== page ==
To: Barbara Strauch, Science Editor, The New York Times
From: Your Boss
Re: “Can a Playground Be Too Safe?”
Date: July 19, 2011
I know we’ve been cutting staff like crazy over here, but I hope you agree that brain pieces aren’t the only ones in need of your skilled edited assistance, especially ones that are entirely self-contradictory yet end up on the front page of the Science Times section.
To wit, today’s article by John Tierney called “Can a Playground Be Too Safe?,” about how today’s safer playgrounds are “stunt[ing] emotional development” and suggesting we should consider going back to the days of much more thrilling prison-style steel playground structures of the 1950s.
Mr. Teirney argues that today’s safer playgrounds aren’t risky enough, and in fact, are “leaving children with anxieties and fears that are ultimately worse than a broken bone.” A few paragraphs down, he supports his view by quoting an expert who says, “There is no clear evidence that playground safety measures have lowered the average risk on playgrounds.” In other words, kids are still encountering risks and, we assume, “overcoming anxieties and fears” – just on better equipment. So to begin, this whole thing is pretty confusing.
The basis for this article is a study done in Norway, England and Australia. These are countries with no right to trial by jury in civil cases and with universal health care paid for by taxpayers. So although it’s not stated in the article, we assume their motive for moving to safer playgrounds is the safety of their children and lowering the health care costs of their countries. Such an explanation is apparently a problem for someone intent on finding any opportunity to take a gratuitous swipe at the U.S. trial bar for no reason. Like here, when Mr. Tierney writes:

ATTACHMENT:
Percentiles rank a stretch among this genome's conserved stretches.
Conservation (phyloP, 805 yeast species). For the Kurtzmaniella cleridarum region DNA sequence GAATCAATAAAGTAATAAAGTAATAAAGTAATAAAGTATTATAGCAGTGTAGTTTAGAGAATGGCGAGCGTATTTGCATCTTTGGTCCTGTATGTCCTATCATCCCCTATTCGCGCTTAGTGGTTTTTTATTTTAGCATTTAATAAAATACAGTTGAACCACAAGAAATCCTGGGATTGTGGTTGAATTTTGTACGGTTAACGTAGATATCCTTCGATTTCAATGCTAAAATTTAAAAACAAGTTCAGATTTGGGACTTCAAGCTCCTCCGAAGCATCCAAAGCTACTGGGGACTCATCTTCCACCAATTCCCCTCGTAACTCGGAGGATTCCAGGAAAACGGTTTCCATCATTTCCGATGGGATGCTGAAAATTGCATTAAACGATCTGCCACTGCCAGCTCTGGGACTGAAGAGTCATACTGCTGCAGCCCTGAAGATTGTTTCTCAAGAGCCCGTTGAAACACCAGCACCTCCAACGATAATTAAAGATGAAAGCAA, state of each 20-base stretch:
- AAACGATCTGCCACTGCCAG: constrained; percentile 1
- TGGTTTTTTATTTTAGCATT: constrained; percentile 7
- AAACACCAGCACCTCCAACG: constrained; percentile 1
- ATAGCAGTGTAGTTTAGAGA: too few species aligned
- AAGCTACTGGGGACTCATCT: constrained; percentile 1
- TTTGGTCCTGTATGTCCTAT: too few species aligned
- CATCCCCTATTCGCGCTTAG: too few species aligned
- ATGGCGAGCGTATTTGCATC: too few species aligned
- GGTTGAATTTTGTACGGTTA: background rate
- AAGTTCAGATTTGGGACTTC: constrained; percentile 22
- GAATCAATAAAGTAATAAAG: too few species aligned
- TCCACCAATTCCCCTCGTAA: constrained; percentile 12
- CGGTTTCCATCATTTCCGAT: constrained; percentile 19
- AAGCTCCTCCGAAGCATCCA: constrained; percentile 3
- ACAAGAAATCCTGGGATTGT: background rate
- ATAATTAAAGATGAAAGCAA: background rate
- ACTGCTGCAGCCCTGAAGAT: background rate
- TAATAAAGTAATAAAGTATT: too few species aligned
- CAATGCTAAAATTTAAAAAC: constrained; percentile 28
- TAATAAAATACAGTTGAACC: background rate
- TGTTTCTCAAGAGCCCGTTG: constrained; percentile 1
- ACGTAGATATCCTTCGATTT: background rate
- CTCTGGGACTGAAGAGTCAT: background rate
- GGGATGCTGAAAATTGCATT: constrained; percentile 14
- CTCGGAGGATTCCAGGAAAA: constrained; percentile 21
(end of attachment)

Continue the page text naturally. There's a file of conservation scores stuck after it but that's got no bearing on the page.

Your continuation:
The old tall jungle gyms and slides disappeared from most American playgrounds across the country in recent decades because of parental concerns, federal guidelines, new safety standards set by manufacturers and — the most frequently cited factor — fear of lawsuits.… Fear of litigation led New York City officials to remove seesaws, merry-go-rounds and the ropes that young Tarzans used to swing from one platform to another. Letting children swing on tires became taboo because of fears that the heavy swings could bang into a child.
“What happens in America is defined by tort lawyers, and unfortunately that limits some of the adventure playgrounds,” said Adrian Benepe, the current parks commissioner.
Now that sounds nasty. So I was more than a bit surprised to read, in complete contradiction to this sentiment, Mr. Tierney continuing, “But while he misses the Tarzan ropes, he’s glad that the litigation rate has declined, and he’s not nostalgic for asphalt pavement. 'I think safety surfaces are a godsend,' he said. 'I suspect that parents who have to deal with concussions and broken arms wouldn’t agree that playgrounds have become too safe.'"
In other words, litigation is working to protect kids, make parents happier and save money.
A little editing would have helped.